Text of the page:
WordPress in Review: A Close Examination
Since this is a new site for review of WordPress related business applications, it seems appropriate to start with a review of WordPress itself, from the perspective of the business user. While the version I’m examining is 2.7.1, I am considering the features that will likely endure through future versions.
WordPress vs. WordPress
I’ll start with by briefly commenting on what WordPress is and is not. WordPress is a software application that must be run from your own web server space. This software manages a database of information you post and display on the web. It also contains a password-protected user interface that facilitates the process of entering new data and aids in many setting and adjustments for the way your website looks and functions. A surprising number of web creation novices mistaken the wordpress.com free web space service for “WordPress”. WordPress, based at wordpress.org, is a freely available open-source software system that you download, then install on your own (or shared) server. This distinction is especially important to the business user, since free space setups like wordpress.com typically have restrictions on commercial use. The serious business will almost always want a website on paid server for reliability and control, among other things.
Originally, you could only install WordPress by downloading it from wordpress.org, the uploading it to your server. Now many web hosts allow easy installs directly from the host’s server. Some hosts, such as Host Gator, offer a system called Fantastico that will automate WordPress installation. Dreamhost, where I host this site (at it’s inception) has “One-Click Installs” that makes WordPress installation almost too easy. If you do install manually (and there situations in which it is preferable) it is not too difficult and there are many good tutorials for this.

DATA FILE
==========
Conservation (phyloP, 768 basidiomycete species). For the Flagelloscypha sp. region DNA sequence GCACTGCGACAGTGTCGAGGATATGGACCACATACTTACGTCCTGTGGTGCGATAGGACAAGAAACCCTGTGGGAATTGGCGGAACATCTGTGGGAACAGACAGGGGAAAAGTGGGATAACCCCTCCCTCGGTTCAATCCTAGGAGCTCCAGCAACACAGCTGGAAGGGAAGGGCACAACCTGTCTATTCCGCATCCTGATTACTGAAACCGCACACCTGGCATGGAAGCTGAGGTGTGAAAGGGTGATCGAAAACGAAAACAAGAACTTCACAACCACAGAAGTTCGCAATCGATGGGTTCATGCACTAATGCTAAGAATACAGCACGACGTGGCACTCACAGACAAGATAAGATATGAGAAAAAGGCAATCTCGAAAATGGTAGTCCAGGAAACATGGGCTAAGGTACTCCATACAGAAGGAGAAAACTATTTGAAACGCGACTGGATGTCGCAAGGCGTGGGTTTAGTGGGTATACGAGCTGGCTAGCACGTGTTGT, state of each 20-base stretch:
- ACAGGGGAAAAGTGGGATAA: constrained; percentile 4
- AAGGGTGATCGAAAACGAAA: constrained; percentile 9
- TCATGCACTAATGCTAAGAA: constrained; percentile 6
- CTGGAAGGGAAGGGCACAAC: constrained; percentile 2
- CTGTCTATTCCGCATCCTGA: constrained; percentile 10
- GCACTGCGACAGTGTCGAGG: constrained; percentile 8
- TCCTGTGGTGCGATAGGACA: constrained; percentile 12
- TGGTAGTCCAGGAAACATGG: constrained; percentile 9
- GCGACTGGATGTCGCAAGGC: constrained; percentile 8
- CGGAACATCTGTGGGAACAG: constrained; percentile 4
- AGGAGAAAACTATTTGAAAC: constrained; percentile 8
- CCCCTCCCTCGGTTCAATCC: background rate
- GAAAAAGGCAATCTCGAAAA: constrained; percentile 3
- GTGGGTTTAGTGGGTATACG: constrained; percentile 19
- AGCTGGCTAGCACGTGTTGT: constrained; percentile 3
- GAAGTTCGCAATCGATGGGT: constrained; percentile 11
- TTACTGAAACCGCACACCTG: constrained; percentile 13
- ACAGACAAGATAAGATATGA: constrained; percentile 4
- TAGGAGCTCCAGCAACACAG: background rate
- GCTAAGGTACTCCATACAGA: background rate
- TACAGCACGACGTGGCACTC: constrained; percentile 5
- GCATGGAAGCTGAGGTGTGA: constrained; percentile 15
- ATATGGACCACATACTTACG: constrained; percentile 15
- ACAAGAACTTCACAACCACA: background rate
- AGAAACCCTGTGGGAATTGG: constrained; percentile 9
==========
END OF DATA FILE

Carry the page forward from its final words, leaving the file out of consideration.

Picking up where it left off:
Like many open-source packages, documentation for WordPress is written by programmers who don’t necessarily look at computer programs quite the way newbies do. WordPress.org has a wealth of useful (and less than useful) how-tos by users that cover most of the questions you’ll have, but I always start with a well phrased query in Google. And there are plenty of forums full of people eager to help if you have a tough one. Widespread peer support is what I consider to be the second best selling point of WordPress. When your business is on the line you must finding an answer immediately. WordPress’ popularity pays off big here. Still, even while setting up this site, I ran into an obsticle for which I could find no discussions. The editing control buttons failed to appear. A forum entry brought no help in one day. I only overcame the issue after switching from a manual to an automated install. For the web creation novice or the busy business manager, it still pays to have an expert to call, if not on staff.
During install, you will be asked to create a password. You will save a web address at http://www.yoursitename.com/wp-login.php., where you will log in. The first thing you see is WordPress’ “Dashboard” control page. It can be configured various ways, but the stock view shows you the number of posts, comments and other numbers along with a good bit of WordPress news items you usually will not be interested in. The important part is the left sidebar, which hold navigates you through the control pages. The top one “Posts” will show you a list of all the entries you have made, and you may open any for editing. Of course, you can also easily begin a new post by clicking “Add New”. Here you can create a post, starting with a title.